When a couple divorces, the judge will work to equitably divide the marital property while the couple will retain their separate property. This leads to the question, just how is separate property determined? The simplest way is with a prenuptial agreement that outlines all property and specifically defines what property is separate and what is marital. Unfortunately, many people don’t have such an agreement so they must work this out amongst themselves. If they are unable to divide the property for themselves, their divorce attorneys and the court will do it for them.
Property is considered separate (or nonmarital) if it was acquired by one party before the marriage. For instance, if a man bought a car before getting married, when the couple separated that car would remain his and be considered separate property. Property is also separate if it was gifted to one party during the marriage (other than gifts from the other spouse). So if a woman received an expensive necklace from her parents as a birthday present, she would keep that property and it would be considered separate.
It is also possible for property to be separate but have some marital assets included within them. For instance, if a woman had an IRA before she was married, that IRA would remain hers. But if money from the marriage was invested into that IRA, that money would be considered marital property and would be divided by the couple upon their divorce.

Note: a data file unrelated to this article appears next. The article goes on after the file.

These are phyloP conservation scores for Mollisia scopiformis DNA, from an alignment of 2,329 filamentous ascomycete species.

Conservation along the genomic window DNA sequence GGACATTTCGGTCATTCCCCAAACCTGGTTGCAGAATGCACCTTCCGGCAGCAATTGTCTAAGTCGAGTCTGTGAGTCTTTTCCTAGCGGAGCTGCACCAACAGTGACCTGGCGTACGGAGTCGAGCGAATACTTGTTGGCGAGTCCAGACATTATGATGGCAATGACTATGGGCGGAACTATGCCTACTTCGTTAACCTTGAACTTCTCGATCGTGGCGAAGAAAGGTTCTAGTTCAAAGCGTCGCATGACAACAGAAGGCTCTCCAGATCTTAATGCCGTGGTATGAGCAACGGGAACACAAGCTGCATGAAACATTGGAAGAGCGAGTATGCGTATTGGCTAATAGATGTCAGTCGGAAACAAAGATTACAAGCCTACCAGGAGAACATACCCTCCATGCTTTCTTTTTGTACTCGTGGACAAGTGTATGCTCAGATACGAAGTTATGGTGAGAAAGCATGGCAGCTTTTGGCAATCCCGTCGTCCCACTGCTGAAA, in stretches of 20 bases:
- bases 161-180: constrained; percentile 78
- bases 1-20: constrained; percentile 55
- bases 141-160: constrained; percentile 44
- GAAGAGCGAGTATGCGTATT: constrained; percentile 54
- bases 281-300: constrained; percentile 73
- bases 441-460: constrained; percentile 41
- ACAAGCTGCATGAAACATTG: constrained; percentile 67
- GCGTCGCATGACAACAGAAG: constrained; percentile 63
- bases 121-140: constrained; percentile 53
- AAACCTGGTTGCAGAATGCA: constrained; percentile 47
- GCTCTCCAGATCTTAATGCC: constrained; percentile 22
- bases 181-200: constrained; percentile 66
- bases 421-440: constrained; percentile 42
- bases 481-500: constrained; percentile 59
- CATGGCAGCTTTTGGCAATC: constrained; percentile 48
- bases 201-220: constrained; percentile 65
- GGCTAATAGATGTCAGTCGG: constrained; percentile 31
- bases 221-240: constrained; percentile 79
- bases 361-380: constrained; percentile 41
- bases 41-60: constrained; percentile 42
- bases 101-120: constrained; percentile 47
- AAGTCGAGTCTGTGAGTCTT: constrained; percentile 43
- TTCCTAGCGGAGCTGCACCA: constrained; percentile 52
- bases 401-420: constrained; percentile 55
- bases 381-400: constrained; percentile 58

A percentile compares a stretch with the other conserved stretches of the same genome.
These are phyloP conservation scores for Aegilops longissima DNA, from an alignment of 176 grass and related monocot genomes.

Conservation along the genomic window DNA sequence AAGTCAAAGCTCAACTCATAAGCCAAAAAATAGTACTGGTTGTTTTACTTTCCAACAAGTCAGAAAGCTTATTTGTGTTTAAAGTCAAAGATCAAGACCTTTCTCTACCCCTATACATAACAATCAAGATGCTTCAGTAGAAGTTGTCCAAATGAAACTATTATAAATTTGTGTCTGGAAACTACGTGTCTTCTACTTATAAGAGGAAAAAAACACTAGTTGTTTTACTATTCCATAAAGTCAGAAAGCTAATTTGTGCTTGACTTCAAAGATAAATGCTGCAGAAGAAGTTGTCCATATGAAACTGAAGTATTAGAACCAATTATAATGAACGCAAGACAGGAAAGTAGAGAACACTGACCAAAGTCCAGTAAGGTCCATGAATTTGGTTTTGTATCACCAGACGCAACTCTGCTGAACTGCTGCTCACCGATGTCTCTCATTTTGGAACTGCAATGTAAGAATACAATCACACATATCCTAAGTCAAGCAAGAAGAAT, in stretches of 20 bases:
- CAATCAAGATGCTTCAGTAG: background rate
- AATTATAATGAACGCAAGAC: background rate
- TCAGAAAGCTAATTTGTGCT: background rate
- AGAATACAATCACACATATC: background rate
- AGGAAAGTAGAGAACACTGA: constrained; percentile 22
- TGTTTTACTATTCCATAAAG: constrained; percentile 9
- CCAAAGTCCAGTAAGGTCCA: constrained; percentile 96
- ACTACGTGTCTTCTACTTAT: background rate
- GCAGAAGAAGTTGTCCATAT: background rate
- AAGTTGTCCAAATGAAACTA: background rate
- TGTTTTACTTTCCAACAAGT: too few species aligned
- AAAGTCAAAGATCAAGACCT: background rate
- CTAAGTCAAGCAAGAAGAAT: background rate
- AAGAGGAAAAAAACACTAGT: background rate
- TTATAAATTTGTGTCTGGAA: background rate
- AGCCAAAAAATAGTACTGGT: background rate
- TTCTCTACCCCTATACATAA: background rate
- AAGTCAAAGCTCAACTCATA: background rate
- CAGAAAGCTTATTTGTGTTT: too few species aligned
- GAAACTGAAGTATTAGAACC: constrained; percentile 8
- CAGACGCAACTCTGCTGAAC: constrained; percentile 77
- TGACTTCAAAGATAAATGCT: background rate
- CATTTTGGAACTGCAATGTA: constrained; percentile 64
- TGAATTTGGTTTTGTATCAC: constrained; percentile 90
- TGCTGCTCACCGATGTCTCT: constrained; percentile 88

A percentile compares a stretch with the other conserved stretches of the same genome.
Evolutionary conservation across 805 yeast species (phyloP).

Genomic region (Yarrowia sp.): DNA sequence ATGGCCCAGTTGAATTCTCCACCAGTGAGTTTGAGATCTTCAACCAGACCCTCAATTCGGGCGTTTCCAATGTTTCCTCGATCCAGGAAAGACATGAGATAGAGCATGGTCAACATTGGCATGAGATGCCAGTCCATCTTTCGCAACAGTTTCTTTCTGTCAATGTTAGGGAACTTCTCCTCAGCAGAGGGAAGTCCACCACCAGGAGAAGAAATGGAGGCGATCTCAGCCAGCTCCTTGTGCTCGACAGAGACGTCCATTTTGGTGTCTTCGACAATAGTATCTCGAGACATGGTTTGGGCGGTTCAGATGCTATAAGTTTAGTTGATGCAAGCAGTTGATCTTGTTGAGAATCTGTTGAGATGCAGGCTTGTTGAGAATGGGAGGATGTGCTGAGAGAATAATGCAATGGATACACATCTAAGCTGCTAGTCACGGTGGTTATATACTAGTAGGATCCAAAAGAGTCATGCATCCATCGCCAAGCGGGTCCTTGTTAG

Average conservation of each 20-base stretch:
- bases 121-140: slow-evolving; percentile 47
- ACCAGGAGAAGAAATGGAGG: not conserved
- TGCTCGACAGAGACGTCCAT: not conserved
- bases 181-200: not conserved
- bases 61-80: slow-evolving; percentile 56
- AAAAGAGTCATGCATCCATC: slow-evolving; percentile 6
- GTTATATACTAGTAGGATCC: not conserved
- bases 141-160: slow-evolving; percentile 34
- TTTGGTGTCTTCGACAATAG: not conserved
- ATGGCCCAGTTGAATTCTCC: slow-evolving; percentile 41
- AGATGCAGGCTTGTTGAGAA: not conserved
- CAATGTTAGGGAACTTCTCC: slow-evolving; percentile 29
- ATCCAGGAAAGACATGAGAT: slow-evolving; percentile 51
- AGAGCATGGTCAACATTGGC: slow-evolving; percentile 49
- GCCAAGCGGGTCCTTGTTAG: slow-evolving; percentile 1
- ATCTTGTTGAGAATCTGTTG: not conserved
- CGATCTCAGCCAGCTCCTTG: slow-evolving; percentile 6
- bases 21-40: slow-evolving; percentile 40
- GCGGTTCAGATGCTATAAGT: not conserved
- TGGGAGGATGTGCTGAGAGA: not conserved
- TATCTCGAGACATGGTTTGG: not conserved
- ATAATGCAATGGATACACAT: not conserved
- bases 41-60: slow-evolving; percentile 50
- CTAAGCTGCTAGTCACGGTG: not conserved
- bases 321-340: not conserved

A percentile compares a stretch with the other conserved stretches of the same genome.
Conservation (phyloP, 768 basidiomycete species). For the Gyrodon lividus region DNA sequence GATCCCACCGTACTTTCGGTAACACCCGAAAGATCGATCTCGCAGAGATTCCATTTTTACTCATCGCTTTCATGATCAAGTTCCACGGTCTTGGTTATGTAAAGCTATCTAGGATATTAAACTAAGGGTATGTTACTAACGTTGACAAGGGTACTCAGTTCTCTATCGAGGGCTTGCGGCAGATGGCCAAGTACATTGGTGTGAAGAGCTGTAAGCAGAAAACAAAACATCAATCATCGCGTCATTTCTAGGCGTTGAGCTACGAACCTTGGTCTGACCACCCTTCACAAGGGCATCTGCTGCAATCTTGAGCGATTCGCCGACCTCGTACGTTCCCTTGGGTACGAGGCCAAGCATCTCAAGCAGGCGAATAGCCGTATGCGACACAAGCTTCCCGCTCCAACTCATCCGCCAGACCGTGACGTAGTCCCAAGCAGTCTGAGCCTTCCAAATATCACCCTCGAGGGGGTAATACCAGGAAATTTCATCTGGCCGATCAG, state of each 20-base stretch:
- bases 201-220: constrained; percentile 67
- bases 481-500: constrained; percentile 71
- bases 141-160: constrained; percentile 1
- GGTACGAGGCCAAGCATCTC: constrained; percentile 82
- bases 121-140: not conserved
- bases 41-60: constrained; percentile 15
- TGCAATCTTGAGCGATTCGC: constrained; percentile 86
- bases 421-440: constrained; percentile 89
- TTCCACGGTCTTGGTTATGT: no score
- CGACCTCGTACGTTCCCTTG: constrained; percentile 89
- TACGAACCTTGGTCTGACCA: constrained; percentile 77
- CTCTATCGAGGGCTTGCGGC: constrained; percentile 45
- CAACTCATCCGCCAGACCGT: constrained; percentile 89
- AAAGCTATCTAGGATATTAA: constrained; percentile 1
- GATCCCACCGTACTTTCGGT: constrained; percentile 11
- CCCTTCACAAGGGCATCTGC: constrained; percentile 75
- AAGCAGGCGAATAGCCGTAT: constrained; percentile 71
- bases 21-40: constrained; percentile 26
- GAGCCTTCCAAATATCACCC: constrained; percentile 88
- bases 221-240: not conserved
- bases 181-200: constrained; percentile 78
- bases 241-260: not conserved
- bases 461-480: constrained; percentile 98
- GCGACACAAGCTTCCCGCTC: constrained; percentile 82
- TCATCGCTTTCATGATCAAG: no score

There also can be “comingling” where the marital and separate assets are mingled together. For instance, one spouse might have a checking and savings account that become marital property when both spouses have their paychecks deposited into it. A house that one party owns before the marriage can be marital property if both parties pay the mortgage and pay for upkeep on the home. This can become very complicated and in general it is best if the parties can agree on how to divide these assets amongst themselves. Otherwise, their divorce attorneys will have to advocate in front of a judge who will ultimately have the final say on how to divide these assets.
An experienced lawyer can help you determine which assets should be considered separate and while will be marital. By working to come to an agreement before litigation, a client can save significant amounts of money. If, however, an agreement cannot be reached, an experienced divorce lawyer will strongly advocate on your behalf in order to ensure you receive your equitable share of the property.
If you facing a divorce in West Palm Beach or anywhere in South Florida, the Law Offices of James S. Cunha can help. Our office has helped many clients through this difficult time and we will put that experience to work for you. To learn more about how marital property is determined in a Florida divorce, contact the Law Offices of James S. Cunha today to schedule a consultation.